Even as it fights residents at the Ontario Municipal Board, SmartCentres, the developer pushing Wal-Mart-sized plans in Leslieville, has launched a glossy high-stakes PR campaign to win over residents in the neighbourhood.
An army of mercenaries has been deployed in a blitz that includes reports, focus groups, polling, newspaper ads, flyer drops and even door-to-door canvassing and petitions.
The strategy, crafted by PR firm Media Profile, whose clients include Microsoft and 20th-Century Fox, is to convince Ward 30 residents that they will be getting a beautiful mixed-use urban resource, not a 700,000-square-foot retail mall anchored by box stores.
SmartCentres corporate affairs VP Sandra Kaiser enthuses, “People aren’t building internal malls any more.” No, they’re building “lifestyle centres,” the latest move by major U.S. retailers to repackage the box.
Image is everything to a company that feels the need to shout its name with an exclamation point (Smart!Centres) in its logo.
Kelly Carmichael, chair of the East Toronto Community Coalition (ETCC), isn’t buying it – even while other area residents are being enticed by vague promises of neighbourhood improvements and jobs.
“We have heard from several other communities that were also promised small urban-fitting SmartCentres,” says Carmichael skeptically.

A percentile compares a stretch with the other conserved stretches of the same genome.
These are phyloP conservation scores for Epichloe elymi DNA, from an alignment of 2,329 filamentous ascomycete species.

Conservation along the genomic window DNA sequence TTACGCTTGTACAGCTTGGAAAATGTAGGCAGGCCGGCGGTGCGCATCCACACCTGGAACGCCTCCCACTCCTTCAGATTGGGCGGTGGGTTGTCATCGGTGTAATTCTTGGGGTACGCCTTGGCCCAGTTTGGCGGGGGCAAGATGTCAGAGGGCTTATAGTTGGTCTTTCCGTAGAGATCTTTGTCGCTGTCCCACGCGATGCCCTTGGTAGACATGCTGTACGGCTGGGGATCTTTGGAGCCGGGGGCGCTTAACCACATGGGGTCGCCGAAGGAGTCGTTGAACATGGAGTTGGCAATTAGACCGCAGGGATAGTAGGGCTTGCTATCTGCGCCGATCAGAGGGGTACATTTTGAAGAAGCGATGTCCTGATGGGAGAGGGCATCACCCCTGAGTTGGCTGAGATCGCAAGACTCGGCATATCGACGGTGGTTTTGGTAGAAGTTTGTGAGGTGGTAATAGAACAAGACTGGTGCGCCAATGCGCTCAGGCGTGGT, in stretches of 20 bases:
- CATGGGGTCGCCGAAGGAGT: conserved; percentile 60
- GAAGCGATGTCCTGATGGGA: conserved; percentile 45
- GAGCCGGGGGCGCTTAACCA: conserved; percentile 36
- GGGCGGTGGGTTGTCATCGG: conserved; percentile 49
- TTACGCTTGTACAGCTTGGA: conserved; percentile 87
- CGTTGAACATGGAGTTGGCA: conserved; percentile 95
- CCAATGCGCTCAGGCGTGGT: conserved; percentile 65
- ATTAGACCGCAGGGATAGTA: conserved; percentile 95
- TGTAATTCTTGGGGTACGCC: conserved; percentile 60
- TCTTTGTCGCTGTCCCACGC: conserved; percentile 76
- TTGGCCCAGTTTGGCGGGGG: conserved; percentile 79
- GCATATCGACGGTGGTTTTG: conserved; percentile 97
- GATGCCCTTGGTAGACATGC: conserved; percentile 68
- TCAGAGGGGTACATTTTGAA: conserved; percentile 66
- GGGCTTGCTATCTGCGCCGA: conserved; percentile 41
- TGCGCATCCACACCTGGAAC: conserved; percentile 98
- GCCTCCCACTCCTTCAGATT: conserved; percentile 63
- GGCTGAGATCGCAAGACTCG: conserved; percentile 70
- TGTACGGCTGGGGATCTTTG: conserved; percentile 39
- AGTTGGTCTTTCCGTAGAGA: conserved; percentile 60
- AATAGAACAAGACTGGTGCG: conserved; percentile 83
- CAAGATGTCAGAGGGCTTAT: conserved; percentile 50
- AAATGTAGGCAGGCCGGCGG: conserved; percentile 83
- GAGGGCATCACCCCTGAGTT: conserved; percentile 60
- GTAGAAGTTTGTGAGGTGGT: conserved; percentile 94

Case in point, SmartCentres’ big-box mess on Laird, where California-themed stucco and red roof tiles slapped onto the fronts of boxes with fake second floors resemble hastily erected movie sets.
The promised “main street” is nowhere to be seen. The only signs of life are shoppers walking between stores and their vehicles. No one’s taking advantage of the tables at Starbucks or Subway facing a one-thousand car parking lot.
The mall’s back side is all faux windows, loading facilities and emergency exits, saddling Wickstead Avenue with a blank wall.
While he’s not proud of Leaside, SmartCentres’ VP of development Tom Smith is bullish on the Leslievile site, dubbed the Foundry District, which he says will be “totally different.”
Let’s take a closer look.
SmartCentres, which according to its website opens a new mall every three or four weeks, “usually anchored by a Wal-Mart,” proposes to bulldoze all structures presently on the site.
And rather than spend cash to remediate the polluted land, it plans to cap it with a thick concrete slab, meaning vegetation will be of the potted variety and parking above-ground.
Flyers boast that “the project has been carefully designed to integrate into the existing look and feel of the community.”
Yet renderings reveal a 2-metre-high wall right along Eastern that will insulate retailers from the surrounding neighbourhood. Pictures of a scale model deftly camouflage the low ceiling in the proposed parking garage.
Kaiser adds that “the scale [of the drawings] is not accurate. This is just a rendering.”
As in any good PR campaign, SmartCentres wants to demonstrate that the crowd is on its side – or at least divided.
The company has carpeted the area with flyers highlighting testimony from “community supporters” Nicholas Brooks of Greening of Eastern Avenue and Natasha Lemire-Blair of South of Eastern Avenue Renewal.